We enrolled 63 patients, aged 68 ± 13 years, with an LV ejection fraction of 61 ± 13%. The clinical characteristics of the entire study population are presented in Table I. The indication for pacemaker implantation in most patients was either sinus node dysfunction (52%) or intermittent second-degree AV block (43%). All patients received a DDD(R) device. During follow-up, 35 patients were not RV paced at all by the device. Twenty-eight patients were RV paced in 1–28% of all beats.
Microvolt TWA Testing During Pacing
All 63 patients completed both pacing protocols. During atrial pacing (AAI mode), microvolt TWA tests were positive, negative, and indeterminate in 13 (21%), 27 (43%), and 23 (36%) patients, respectively (Table II). Indeterminate tests were due to the occurrence of AV block during atrial pacing (n = 17), frequent premature atrial events (n = 3), and due to excessive noise (n = 3). With ventricular pacing (VVI mode), microvolt TWA testing was positive in 12 (19%), negative in 25 (40%), and indeterminate in 26 (41%) patients (Table II). Reasons for indeterminate tests included frequent premature ventricular contractions (n = 15) and excessive noise (n = 11). In none of the patients intermittent 2:1 retrograde conduction was noted during ventricular pacing. When 1:1 retrograde atrial activation was present in the simultaneously recorded ECG and atrial electrograms, this pattern was not associated with positive or increased amplitude TWA. In a subgroup of patients (n = 34), repeated pacing protocols were undertaken to examine the possibility of an order effect on microvolt TWA test results. No differences were found between the initial and repeat bouts of pacing for TWA test results or for any other measured variable.
Concordance Between Pacing Sites
When positive and indeterminate microvolt TWA test results were grouped as nonnegative (Table III), the concordance between atrial and ventricular pacing was 62% (κ= 0.22). When indeterminate test results from both atrial and ventricular pacing were excluded, the concordance rate was 70% (κ= 0.33). Examples of concordant and discordant test results are shown in Figure 1.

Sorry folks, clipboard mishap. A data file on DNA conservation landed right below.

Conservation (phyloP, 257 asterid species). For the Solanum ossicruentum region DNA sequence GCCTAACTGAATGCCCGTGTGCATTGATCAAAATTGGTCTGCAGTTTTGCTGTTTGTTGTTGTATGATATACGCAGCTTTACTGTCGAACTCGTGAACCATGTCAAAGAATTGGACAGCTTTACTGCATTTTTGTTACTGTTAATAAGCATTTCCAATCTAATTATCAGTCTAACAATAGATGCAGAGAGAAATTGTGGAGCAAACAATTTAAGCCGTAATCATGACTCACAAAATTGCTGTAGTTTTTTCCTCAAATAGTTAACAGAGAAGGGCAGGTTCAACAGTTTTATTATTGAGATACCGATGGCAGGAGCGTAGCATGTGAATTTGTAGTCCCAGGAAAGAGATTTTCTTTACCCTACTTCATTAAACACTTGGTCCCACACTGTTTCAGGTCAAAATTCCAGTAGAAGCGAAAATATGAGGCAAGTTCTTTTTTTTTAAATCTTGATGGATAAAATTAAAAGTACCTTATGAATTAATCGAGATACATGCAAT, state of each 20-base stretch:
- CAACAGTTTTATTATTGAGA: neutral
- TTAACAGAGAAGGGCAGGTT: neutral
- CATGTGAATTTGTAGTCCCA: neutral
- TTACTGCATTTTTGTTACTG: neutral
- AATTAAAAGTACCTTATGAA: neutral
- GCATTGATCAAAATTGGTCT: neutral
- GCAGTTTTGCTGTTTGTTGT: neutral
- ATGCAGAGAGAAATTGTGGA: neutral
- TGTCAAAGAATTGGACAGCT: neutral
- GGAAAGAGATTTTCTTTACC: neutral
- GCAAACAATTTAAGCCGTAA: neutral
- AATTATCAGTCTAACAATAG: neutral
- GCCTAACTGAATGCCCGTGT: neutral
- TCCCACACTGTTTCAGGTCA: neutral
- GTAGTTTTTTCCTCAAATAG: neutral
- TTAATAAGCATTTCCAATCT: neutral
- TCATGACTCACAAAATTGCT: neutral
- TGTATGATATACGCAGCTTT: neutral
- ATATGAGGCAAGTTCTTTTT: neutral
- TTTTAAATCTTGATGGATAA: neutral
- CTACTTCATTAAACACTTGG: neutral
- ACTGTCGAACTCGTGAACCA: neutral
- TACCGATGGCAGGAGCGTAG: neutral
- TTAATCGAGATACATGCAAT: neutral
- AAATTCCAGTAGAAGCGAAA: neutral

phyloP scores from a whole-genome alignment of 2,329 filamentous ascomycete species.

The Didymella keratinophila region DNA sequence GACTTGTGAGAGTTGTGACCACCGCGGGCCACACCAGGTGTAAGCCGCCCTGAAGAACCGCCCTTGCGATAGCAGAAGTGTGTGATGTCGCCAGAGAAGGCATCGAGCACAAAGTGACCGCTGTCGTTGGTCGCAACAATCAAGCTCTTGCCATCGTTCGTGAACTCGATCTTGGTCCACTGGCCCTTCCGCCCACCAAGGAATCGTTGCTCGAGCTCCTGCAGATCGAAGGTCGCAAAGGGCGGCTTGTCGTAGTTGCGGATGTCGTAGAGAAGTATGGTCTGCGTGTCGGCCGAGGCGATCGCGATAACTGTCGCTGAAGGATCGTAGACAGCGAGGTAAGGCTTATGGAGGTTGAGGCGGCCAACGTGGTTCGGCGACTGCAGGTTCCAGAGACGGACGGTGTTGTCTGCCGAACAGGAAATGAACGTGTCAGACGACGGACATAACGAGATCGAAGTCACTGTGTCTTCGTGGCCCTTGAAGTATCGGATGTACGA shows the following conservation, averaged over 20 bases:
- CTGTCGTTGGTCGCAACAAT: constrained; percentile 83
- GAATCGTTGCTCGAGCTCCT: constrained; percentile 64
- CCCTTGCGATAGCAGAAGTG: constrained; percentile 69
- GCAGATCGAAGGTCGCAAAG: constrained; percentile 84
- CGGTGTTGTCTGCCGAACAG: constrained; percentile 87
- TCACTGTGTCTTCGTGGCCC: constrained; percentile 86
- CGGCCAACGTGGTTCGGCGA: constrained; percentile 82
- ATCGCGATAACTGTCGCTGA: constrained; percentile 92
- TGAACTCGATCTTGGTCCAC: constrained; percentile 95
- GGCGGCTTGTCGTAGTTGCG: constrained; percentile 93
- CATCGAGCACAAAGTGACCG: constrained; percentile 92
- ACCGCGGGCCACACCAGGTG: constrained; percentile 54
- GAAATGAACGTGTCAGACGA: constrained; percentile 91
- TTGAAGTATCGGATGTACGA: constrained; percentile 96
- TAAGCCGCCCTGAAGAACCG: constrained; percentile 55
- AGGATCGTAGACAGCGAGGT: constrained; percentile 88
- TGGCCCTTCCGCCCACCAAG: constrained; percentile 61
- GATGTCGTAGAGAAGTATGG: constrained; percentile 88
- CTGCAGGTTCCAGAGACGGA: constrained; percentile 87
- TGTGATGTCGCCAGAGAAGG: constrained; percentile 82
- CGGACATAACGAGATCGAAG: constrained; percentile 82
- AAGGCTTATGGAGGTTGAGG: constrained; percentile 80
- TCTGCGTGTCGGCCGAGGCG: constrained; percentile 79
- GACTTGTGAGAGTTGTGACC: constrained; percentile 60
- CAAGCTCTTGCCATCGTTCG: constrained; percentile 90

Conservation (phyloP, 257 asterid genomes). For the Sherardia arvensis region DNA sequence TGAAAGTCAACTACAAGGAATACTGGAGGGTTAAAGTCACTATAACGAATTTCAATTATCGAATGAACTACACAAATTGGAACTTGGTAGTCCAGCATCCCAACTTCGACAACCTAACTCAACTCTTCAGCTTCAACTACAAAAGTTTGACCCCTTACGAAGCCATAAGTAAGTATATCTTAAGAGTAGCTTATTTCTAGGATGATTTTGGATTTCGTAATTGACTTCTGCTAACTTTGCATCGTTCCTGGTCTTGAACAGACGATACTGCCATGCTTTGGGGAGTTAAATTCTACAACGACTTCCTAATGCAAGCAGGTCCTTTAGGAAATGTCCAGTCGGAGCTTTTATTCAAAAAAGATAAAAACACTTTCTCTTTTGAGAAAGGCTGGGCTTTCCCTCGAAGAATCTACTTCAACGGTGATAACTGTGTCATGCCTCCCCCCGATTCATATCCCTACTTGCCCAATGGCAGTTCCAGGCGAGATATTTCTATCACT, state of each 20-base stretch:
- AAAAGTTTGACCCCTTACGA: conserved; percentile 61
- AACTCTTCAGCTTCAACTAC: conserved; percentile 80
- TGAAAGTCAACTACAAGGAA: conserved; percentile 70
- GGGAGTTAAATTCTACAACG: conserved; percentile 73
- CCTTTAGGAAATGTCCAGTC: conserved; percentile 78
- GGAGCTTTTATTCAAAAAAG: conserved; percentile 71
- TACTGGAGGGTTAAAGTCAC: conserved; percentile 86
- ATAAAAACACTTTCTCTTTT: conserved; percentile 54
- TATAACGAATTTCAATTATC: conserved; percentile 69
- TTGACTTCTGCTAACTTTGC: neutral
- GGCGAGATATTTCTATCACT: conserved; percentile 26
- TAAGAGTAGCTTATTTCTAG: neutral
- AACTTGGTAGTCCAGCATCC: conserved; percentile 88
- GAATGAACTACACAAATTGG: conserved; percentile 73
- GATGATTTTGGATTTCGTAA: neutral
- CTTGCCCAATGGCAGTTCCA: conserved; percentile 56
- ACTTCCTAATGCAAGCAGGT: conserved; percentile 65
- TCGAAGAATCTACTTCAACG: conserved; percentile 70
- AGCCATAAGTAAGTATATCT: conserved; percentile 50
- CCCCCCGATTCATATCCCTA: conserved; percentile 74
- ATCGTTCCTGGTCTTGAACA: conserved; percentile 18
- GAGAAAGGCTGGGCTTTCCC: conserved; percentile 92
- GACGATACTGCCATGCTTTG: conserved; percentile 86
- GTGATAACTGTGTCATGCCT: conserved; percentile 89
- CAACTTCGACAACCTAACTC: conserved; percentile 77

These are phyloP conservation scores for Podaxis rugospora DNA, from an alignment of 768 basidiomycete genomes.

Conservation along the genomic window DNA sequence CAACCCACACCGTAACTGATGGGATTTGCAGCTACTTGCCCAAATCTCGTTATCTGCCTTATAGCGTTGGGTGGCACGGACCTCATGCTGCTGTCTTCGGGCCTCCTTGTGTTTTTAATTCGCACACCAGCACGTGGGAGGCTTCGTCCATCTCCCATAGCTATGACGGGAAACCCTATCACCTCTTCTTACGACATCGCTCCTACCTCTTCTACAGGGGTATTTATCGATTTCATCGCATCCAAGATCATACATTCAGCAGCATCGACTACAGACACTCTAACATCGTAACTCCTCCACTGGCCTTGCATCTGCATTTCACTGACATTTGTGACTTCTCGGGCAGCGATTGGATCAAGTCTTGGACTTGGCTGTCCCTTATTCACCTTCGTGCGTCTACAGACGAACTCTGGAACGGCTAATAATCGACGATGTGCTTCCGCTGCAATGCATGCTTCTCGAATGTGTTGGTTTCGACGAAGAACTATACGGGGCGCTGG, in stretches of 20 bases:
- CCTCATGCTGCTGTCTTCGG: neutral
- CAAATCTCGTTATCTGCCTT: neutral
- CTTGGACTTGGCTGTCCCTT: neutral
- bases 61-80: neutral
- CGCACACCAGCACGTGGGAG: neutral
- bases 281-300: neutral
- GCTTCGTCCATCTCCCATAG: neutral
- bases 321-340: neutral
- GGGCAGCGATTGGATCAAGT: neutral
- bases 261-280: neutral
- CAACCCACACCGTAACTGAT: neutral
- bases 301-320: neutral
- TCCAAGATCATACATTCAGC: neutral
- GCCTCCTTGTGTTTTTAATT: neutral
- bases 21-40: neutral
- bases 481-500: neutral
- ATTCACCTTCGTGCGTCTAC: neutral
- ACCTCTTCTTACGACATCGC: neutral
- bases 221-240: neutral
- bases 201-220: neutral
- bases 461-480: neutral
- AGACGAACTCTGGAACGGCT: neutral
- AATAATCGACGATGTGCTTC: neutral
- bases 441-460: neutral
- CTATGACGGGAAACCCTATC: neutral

Representative microvolt T-wave alternans (TWA) tests. (A) Example of a patient with negative microvolt TWA test results obtained during both atrial (top) and ventricular pacing (bottom). (B) Example of discordant microvolt TWA measurements with a negative test result during atrial pacing and a positive result obtained during ventricular pacing. (C) Example of Wenckebach block occurring at an atrial pacing rate of 100 bpm. The microvolt TWA test during ventricular pacing was negative. From top to bottom: Heart rate (HR) profile, ectopic beats (% bad), noise level, and alternans magnitude (μV). VM = vector magnitude; X, Y, Z = orthogonal chest leads.
Long-term Prognostic Value of Microvolt TWA
Of the 63 study patients, 18 (29%) died during a mean follow-up of 5.9 ± 1.9 years. Kaplan-Meier analysis was used to assess the prognostic relevance of microvolt TWA during atrial and ventricular pacing. Nonnegative test results during atrial pacing were predictive of outcome in our population (P = 0.028) (Fig. 2). There were no differences in baseline clinical characteristics between patients with negative and nonnegative test during atrial pacing (Table IV). Ventricular pacing test results did not predict outcome (P = 0.722) (Fig. 3).
Kaplan-Meier survival curves for 63 pacemaker patients based on negative or nonnegative microvolt T-wave alternans (TWA) testing using an atrial pacing protocol. Mortality was significantly higher in patients with a nonnegative microvolt TWA test result (P = 0.028).
Pacing Clin Electrophysiol. 2011;34(9):1054-1062. © 2011 Blackwell Publishing
Cite this: T-wave Alternans Testing in Pacemaker Patients - Medscape - Sep 01, 2011.